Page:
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The Packer Weekly: Teacher recognition award deemed necessary

Logging on to the National Board Certification website, science teacher Joan Baltezore pushed the button and avoided the computer screen looking for a yes-or-no answer. To her relief, it was official; she was nationally certified after her third time applying.

The National Board Certification is a national licenser committee that rigorously challenges teachers to prove they should be nationally recognized as a teacher in their subject. Baltezore first heard about the program from other teachers across the state and was finally accepted in December of 2012.

“The process helps you improve on your techniques that you didn’t realize that you had before,” Baltezore said. “A lot of people don’t realize that it is already a lot of things that you are already doing as a teacher; it is just more of a matter of documenting it.”

Because of the knowledge Baltezore gained by going through the process three times, she decided to team up with English teacher Aaron Knodel, who is also nationally certified, to help other teachers apply.

“We mentored a couple of teachers last year, but this year we wanted to get more involved from the high school,” Baltezore said.

For the teachers to be recognized by the board, they need to submit their application by the deadline and do an online test. In total, the combined score of the test and portfolio must equal 275 points or higher.

“I would encourage other teachers to consider going for the certification,” Baltezore said. “It does take a lot of work, but teachers need to realize that what they do is already going on in their classroom.”

Among the teachers applying, math teacher Rick Wilson hopes to get recognized this year. For his application, Wilson must take six tests in his content area, create two videos and document all of the work he accomplishes.

“I show them how I teach mini-lessons to help the students,” Wilson said. “I zone in on two students and show the board how I am helping them learn.”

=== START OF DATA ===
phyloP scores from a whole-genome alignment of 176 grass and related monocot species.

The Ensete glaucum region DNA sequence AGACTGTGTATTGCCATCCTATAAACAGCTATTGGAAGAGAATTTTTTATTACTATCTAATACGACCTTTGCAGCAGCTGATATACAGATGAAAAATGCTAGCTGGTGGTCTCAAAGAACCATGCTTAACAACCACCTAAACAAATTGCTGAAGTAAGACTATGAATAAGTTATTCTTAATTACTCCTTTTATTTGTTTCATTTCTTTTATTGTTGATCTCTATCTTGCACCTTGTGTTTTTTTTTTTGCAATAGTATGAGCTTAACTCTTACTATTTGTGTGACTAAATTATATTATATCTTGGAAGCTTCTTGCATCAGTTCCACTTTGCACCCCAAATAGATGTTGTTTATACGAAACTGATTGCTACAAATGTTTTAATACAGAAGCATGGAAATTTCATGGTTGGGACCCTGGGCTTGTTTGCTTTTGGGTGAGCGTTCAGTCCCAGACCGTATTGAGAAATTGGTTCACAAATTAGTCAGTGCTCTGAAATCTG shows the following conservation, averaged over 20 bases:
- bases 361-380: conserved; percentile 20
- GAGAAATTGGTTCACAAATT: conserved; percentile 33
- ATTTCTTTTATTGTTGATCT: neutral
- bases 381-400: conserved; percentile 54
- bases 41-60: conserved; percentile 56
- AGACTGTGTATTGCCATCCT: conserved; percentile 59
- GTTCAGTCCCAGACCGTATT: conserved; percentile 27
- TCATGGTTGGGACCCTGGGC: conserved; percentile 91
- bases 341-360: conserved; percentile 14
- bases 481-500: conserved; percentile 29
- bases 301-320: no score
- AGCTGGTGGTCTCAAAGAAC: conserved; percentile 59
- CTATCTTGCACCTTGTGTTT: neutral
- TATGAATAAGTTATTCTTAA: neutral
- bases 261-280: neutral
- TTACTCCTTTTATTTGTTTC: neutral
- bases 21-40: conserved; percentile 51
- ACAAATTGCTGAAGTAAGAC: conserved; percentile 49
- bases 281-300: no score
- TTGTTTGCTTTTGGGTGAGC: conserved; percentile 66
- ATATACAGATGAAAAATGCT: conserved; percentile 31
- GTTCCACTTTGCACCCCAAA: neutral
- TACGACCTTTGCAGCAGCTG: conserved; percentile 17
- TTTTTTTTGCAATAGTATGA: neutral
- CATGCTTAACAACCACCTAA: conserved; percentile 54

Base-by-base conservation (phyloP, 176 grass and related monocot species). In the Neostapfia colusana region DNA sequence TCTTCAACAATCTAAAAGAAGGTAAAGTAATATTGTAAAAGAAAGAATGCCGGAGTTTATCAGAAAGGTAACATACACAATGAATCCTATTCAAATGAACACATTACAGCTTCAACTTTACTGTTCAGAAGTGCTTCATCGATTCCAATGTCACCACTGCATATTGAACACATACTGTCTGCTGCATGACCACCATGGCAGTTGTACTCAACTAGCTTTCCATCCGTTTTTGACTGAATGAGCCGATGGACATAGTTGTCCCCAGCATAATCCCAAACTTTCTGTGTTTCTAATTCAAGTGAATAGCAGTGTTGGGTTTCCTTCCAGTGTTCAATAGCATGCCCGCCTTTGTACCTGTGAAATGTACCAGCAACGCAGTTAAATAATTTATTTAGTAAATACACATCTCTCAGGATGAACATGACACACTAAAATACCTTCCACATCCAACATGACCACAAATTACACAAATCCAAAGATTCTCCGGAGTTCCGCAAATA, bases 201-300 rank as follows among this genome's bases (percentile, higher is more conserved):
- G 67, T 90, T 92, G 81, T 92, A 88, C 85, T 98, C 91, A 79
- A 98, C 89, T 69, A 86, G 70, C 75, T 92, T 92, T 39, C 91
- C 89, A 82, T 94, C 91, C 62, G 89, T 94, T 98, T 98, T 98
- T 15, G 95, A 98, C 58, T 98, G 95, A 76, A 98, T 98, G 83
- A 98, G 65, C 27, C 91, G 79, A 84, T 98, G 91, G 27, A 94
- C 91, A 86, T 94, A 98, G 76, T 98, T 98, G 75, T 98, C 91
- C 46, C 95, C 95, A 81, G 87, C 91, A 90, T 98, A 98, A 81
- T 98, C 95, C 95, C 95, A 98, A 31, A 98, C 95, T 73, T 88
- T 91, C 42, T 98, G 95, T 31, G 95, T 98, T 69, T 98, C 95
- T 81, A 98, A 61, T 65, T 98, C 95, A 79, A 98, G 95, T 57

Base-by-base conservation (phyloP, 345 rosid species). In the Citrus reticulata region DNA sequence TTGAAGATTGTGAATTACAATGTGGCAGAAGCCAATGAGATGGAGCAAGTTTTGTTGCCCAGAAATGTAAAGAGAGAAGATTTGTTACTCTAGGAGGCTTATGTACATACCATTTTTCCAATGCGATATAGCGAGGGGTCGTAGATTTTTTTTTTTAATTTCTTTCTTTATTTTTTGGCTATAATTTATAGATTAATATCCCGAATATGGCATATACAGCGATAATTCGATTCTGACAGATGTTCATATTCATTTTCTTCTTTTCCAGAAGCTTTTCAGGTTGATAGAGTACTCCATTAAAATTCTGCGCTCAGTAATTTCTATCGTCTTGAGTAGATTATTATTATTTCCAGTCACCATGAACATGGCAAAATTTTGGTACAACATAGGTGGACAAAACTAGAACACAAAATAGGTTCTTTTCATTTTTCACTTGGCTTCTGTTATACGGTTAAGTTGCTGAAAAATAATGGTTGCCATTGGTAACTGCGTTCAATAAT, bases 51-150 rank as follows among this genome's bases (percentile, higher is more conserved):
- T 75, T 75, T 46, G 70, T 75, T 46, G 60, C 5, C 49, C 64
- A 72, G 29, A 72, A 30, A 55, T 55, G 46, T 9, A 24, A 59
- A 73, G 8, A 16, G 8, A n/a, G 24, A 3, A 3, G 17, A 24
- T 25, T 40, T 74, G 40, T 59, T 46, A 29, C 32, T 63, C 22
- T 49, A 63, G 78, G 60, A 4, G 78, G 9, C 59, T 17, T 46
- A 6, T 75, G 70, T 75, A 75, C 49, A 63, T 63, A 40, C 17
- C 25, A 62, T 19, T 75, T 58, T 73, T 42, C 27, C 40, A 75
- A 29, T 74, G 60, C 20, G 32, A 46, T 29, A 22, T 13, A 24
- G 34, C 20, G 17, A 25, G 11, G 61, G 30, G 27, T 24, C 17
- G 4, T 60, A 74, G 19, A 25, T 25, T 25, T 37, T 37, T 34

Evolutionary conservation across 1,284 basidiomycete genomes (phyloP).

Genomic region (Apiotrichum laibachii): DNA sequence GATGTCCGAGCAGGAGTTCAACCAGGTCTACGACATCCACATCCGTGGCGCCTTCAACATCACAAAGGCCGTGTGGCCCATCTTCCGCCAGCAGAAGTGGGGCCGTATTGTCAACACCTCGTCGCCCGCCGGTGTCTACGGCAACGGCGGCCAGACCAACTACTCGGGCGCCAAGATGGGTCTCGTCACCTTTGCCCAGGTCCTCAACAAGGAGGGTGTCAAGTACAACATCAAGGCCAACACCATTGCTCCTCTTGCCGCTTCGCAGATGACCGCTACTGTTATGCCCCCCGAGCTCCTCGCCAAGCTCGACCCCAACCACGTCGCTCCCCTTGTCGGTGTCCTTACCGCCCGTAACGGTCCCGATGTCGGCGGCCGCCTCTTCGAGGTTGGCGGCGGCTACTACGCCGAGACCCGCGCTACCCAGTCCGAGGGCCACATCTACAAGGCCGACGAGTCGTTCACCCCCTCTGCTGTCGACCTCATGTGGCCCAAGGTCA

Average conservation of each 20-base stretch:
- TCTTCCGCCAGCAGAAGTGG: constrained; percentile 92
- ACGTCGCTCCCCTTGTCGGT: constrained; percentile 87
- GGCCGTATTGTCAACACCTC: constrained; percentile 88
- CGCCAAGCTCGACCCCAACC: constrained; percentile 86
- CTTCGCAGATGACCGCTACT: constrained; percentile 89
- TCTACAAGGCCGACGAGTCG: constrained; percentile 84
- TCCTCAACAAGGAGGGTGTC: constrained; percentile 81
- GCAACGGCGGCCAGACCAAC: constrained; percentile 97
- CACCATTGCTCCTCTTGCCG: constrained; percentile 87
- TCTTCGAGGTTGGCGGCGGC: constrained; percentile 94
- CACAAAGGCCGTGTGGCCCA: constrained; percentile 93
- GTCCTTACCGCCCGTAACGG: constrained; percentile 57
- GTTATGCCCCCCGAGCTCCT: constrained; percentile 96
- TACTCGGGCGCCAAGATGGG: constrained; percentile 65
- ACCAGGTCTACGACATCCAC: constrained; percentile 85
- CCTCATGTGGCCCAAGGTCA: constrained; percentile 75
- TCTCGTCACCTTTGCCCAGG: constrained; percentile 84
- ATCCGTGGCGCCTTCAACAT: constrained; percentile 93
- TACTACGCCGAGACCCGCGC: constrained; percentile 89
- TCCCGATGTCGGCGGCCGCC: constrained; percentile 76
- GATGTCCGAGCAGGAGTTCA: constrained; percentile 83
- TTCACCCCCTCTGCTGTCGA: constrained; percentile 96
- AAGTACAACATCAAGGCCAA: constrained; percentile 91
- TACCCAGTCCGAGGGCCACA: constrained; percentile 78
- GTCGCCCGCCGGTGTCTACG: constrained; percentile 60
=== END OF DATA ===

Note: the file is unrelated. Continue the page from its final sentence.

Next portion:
In the first video, Wilson must show the board how he works with the class in a large group, and in the second video, he must show how he teaches in a small group.

“(The board) is really good about doing large-group, small-group individual assessments,” Wilson said. “After each video, I have to take time to reflect at the end, and it is a great learning tool to look back on a lesson.”

Along with the videos, Wilson must submit 16 pages of written evidence, eight of which are pages of written documentation that show how his accomplishments have affected his peers, colleagues, parents and the community.

“The interesting part about the whole process is that you don’t write last names, you don’t write your school name, and when my stuff gets sent in, they have no idea that I’m from West Fargo, N.D.,” Wilson said. “All they know is that I am a math teacher, and they look at it from that perspective. They just look at your teaching ability.”

Because she believes Wilson has made an impact on her life, junior Jenaya Wentz hopes the board will recognize him.

“He is always available, and he takes the time to teach you the way that you learn best,” Wentz said. “The great part is that he is always looking out for the students, and he isn’t doing it for his benefit; rather he is looking for how he can improve them.”

With all of the teachers applying, 40 percent of teachers do not get accepted on their first try, and if they do not, they can choose to change some of the categories and resubmit their applications the following year. The deadline for applicants this year is May 15, and Wilson will not hear whether the board decided to recognize him until Dec. 31.

“What I learned through the process is that I need to collaborate with others,” Baltezore said. “I’m kind of private, and I was trying to handle everything on my own. My third time around, when I allowed myself to have help, I was hearing feedback and suggestions. It was helpful, and I believe that is what I believe helps you become a better teacher.”

Wilson started the process at the beginning of the school year along with history teacher Darrin Boehm, science teacher Michelle Strand and special education teacher Melissa Uetz.

“I think I have a good start,” Wilson said. “There is still a long ways to go and a lot of papers to write. At the end of the day, even if I don’t pass, I’m still a way better teacher because of it. I’m doing things I know I wouldn’t have done without the drive of going through this process.”

(The Packer Weekly is an ongoing column authored by journalism students at West Fargo High School with the intent of providing awareness about and insight into a variety of school-related topics and activities. For additional information, visit